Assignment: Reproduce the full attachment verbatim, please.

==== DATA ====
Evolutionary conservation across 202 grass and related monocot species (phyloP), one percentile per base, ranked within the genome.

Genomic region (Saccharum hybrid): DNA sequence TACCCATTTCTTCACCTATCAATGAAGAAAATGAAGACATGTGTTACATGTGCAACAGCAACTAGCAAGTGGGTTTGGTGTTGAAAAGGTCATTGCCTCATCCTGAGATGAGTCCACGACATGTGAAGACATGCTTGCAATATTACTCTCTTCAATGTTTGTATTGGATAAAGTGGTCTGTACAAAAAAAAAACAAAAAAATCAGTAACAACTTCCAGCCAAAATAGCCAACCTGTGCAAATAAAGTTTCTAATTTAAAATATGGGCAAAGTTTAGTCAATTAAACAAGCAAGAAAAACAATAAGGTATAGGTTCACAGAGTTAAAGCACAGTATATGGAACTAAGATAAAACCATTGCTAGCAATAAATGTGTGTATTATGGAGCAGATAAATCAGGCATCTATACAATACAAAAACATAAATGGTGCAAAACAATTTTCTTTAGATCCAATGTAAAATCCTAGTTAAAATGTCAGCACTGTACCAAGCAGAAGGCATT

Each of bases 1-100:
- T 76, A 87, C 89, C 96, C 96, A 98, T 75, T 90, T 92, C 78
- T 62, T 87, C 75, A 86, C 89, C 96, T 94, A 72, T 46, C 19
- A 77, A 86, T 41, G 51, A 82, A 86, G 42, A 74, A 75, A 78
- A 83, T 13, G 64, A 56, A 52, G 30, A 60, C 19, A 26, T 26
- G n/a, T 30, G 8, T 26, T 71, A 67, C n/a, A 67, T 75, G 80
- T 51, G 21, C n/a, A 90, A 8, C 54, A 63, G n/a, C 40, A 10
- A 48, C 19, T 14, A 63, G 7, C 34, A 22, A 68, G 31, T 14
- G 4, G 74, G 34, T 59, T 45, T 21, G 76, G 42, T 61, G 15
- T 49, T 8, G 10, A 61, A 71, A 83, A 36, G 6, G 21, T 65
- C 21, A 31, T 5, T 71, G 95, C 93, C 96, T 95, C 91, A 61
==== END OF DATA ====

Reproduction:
Evolutionary conservation across 202 grass and related monocot species (phyloP), one percentile per base, ranked within the genome.

Genomic region (Saccharum hybrid): DNA sequence TACCCATTTCTTCACCTATCAATGAAGAAAATGAAGACATGTGTTACATGTGCAACAGCAACTAGCAAGTGGGTTTGGTGTTGAAAAGGTCATTGCCTCATCCTGAGATGAGTCCACGACATGTGAAGACATGCTTGCAATATTACTCTCTTCAATGTTTGTATTGGATAAAGTGGTCTGTACAAAAAAAAAACAAAAAAATCAGTAACAACTTCCAGCCAAAATAGCCAACCTGTGCAAATAAAGTTTCTAATTTAAAATATGGGCAAAGTTTAGTCAATTAAACAAGCAAGAAAAACAATAAGGTATAGGTTCACAGAGTTAAAGCACAGTATATGGAACTAAGATAAAACCATTGCTAGCAATAAATGTGTGTATTATGGAGCAGATAAATCAGGCATCTATACAATACAAAAACATAAATGGTGCAAAACAATTTTCTTTAGATCCAATGTAAAATCCTAGTTAAAATGTCAGCACTGTACCAAGCAGAAGGCATT

Each of bases 1-100:
- T 76, A 87, C 89, C 96, C 96, A 98, T 75, T 90, T 92, C 78
- T 62, T 87, C 75, A 86, C 89, C 96, T 94, A 72, T 46, C 19
- A 77, A 86, T 41, G 51, A 82, A 86, G 42, A 74, A 75, A 78
- A 83, T 13, G 64, A 56, A 52, G 30, A 60, C 19, A 26, T 26
- G n/a, T 30, G 8, T 26, T 71, A 67, C n/a, A 67, T 75, G 80
- T 51, G 21, C n/a, A 90, A 8, C 54, A 63, G n/a, C 40, A 10
- A 48, C 19, T 14, A 63, G 7, C 34, A 22, A 68, G 31, T 14
- G 4, G 74, G 34, T 59, T 45, T 21, G 76, G 42, T 61, G 15
- T 49, T 8, G 10, A 61, A 71, A 83, A 36, G 6, G 21, T 65
- C 21, A 31, T 5, T 71, G 95, C 93, C 96, T 95, C 91, A 61